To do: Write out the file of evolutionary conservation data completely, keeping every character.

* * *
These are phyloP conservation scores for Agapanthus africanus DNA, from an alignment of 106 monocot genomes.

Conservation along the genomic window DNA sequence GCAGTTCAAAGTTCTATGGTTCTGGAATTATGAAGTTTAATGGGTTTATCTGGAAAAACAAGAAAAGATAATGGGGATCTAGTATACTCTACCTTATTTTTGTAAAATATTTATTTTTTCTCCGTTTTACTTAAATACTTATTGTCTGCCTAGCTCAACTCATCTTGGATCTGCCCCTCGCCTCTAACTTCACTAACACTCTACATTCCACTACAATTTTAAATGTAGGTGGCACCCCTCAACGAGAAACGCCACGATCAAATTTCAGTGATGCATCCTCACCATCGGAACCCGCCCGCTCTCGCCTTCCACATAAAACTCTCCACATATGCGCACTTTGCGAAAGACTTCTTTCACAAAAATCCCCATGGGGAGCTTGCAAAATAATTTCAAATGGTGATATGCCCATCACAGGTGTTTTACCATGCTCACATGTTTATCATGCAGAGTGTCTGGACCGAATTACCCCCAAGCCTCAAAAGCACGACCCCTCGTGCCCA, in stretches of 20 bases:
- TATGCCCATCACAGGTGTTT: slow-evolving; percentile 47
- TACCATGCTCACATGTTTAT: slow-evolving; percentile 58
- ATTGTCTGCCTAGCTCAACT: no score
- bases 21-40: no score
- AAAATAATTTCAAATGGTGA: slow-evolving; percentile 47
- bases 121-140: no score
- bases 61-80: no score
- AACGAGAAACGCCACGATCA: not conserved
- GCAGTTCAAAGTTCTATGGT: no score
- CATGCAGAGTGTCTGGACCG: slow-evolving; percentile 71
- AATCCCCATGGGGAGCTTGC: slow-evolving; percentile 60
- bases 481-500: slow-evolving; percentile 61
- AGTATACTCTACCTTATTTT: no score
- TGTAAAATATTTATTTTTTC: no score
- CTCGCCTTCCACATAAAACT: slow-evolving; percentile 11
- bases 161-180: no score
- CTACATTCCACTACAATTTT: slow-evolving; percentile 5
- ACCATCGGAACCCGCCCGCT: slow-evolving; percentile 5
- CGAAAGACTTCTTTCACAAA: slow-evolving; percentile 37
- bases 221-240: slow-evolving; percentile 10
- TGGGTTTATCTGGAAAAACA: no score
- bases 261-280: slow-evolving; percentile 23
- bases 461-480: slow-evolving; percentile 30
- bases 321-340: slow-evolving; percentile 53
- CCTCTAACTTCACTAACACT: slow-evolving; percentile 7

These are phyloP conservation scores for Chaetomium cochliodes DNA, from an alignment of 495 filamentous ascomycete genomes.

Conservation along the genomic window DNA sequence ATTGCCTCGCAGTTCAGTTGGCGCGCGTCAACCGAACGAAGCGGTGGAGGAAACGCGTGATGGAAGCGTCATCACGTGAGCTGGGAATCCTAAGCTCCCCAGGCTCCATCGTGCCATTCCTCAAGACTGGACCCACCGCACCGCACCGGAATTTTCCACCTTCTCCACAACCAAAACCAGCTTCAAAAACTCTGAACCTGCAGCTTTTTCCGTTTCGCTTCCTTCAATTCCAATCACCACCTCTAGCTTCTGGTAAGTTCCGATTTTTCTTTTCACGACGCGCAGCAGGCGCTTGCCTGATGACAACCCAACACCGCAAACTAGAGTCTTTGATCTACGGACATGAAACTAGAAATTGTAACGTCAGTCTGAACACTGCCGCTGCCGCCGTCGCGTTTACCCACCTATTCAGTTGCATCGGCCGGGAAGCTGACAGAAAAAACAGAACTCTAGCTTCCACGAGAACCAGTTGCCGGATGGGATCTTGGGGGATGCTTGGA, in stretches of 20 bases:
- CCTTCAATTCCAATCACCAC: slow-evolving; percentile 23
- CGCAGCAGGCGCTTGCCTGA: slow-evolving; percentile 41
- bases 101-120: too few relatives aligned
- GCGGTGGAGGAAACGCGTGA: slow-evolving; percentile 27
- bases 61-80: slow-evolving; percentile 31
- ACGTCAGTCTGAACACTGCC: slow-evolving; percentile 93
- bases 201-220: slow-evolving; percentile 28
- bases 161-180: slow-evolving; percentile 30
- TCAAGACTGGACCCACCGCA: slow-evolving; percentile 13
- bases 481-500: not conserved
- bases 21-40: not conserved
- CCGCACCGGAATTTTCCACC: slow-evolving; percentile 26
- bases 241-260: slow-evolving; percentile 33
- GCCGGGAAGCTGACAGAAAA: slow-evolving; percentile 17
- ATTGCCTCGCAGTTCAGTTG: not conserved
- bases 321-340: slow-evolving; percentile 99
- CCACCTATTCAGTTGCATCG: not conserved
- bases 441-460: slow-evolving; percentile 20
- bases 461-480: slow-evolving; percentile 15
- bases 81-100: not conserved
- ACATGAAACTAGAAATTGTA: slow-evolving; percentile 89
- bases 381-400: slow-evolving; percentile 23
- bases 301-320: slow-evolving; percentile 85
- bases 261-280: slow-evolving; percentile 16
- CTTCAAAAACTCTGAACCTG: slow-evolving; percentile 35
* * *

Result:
These are phyloP conservation scores for Agapanthus africanus DNA, from an alignment of 106 monocot genomes.

Conservation along the genomic window DNA sequence GCAGTTCAAAGTTCTATGGTTCTGGAATTATGAAGTTTAATGGGTTTATCTGGAAAAACAAGAAAAGATAATGGGGATCTAGTATACTCTACCTTATTTTTGTAAAATATTTATTTTTTCTCCGTTTTACTTAAATACTTATTGTCTGCCTAGCTCAACTCATCTTGGATCTGCCCCTCGCCTCTAACTTCACTAACACTCTACATTCCACTACAATTTTAAATGTAGGTGGCACCCCTCAACGAGAAACGCCACGATCAAATTTCAGTGATGCATCCTCACCATCGGAACCCGCCCGCTCTCGCCTTCCACATAAAACTCTCCACATATGCGCACTTTGCGAAAGACTTCTTTCACAAAAATCCCCATGGGGAGCTTGCAAAATAATTTCAAATGGTGATATGCCCATCACAGGTGTTTTACCATGCTCACATGTTTATCATGCAGAGTGTCTGGACCGAATTACCCCCAAGCCTCAAAAGCACGACCCCTCGTGCCCA, in stretches of 20 bases:
- TATGCCCATCACAGGTGTTT: slow-evolving; percentile 47
- TACCATGCTCACATGTTTAT: slow-evolving; percentile 58
- ATTGTCTGCCTAGCTCAACT: no score
- bases 21-40: no score
- AAAATAATTTCAAATGGTGA: slow-evolving; percentile 47
- bases 121-140: no score
- bases 61-80: no score
- AACGAGAAACGCCACGATCA: not conserved
- GCAGTTCAAAGTTCTATGGT: no score
- CATGCAGAGTGTCTGGACCG: slow-evolving; percentile 71
- AATCCCCATGGGGAGCTTGC: slow-evolving; percentile 60
- bases 481-500: slow-evolving; percentile 61
- AGTATACTCTACCTTATTTT: no score
- TGTAAAATATTTATTTTTTC: no score
- CTCGCCTTCCACATAAAACT: slow-evolving; percentile 11
- bases 161-180: no score
- CTACATTCCACTACAATTTT: slow-evolving; percentile 5
- ACCATCGGAACCCGCCCGCT: slow-evolving; percentile 5
- CGAAAGACTTCTTTCACAAA: slow-evolving; percentile 37
- bases 221-240: slow-evolving; percentile 10
- TGGGTTTATCTGGAAAAACA: no score
- bases 261-280: slow-evolving; percentile 23
- bases 461-480: slow-evolving; percentile 30
- bases 321-340: slow-evolving; percentile 53
- CCTCTAACTTCACTAACACT: slow-evolving; percentile 7

These are phyloP conservation scores for Chaetomium cochliodes DNA, from an alignment of 495 filamentous ascomycete genomes.

Conservation along the genomic window DNA sequence ATTGCCTCGCAGTTCAGTTGGCGCGCGTCAACCGAACGAAGCGGTGGAGGAAACGCGTGATGGAAGCGTCATCACGTGAGCTGGGAATCCTAAGCTCCCCAGGCTCCATCGTGCCATTCCTCAAGACTGGACCCACCGCACCGCACCGGAATTTTCCACCTTCTCCACAACCAAAACCAGCTTCAAAAACTCTGAACCTGCAGCTTTTTCCGTTTCGCTTCCTTCAATTCCAATCACCACCTCTAGCTTCTGGTAAGTTCCGATTTTTCTTTTCACGACGCGCAGCAGGCGCTTGCCTGATGACAACCCAACACCGCAAACTAGAGTCTTTGATCTACGGACATGAAACTAGAAATTGTAACGTCAGTCTGAACACTGCCGCTGCCGCCGTCGCGTTTACCCACCTATTCAGTTGCATCGGCCGGGAAGCTGACAGAAAAAACAGAACTCTAGCTTCCACGAGAACCAGTTGCCGGATGGGATCTTGGGGGATGCTTGGA, in stretches of 20 bases:
- CCTTCAATTCCAATCACCAC: slow-evolving; percentile 23
- CGCAGCAGGCGCTTGCCTGA: slow-evolving; percentile 41
- bases 101-120: too few relatives aligned
- GCGGTGGAGGAAACGCGTGA: slow-evolving; percentile 27
- bases 61-80: slow-evolving; percentile 31
- ACGTCAGTCTGAACACTGCC: slow-evolving; percentile 93
- bases 201-220: slow-evolving; percentile 28
- bases 161-180: slow-evolving; percentile 30
- TCAAGACTGGACCCACCGCA: slow-evolving; percentile 13
- bases 481-500: not conserved
- bases 21-40: not conserved
- CCGCACCGGAATTTTCCACC: slow-evolving; percentile 26
- bases 241-260: slow-evolving; percentile 33
- GCCGGGAAGCTGACAGAAAA: slow-evolving; percentile 17
- ATTGCCTCGCAGTTCAGTTG: not conserved
- bases 321-340: slow-evolving; percentile 99
- CCACCTATTCAGTTGCATCG: not conserved
- bases 441-460: slow-evolving; percentile 20
- bases 461-480: slow-evolving; percentile 15
- bases 81-100: not conserved
- ACATGAAACTAGAAATTGTA: slow-evolving; percentile 89
- bases 381-400: slow-evolving; percentile 23
- bases 301-320: slow-evolving; percentile 85
- bases 261-280: slow-evolving; percentile 16
- CTTCAAAAACTCTGAACCTG: slow-evolving; percentile 35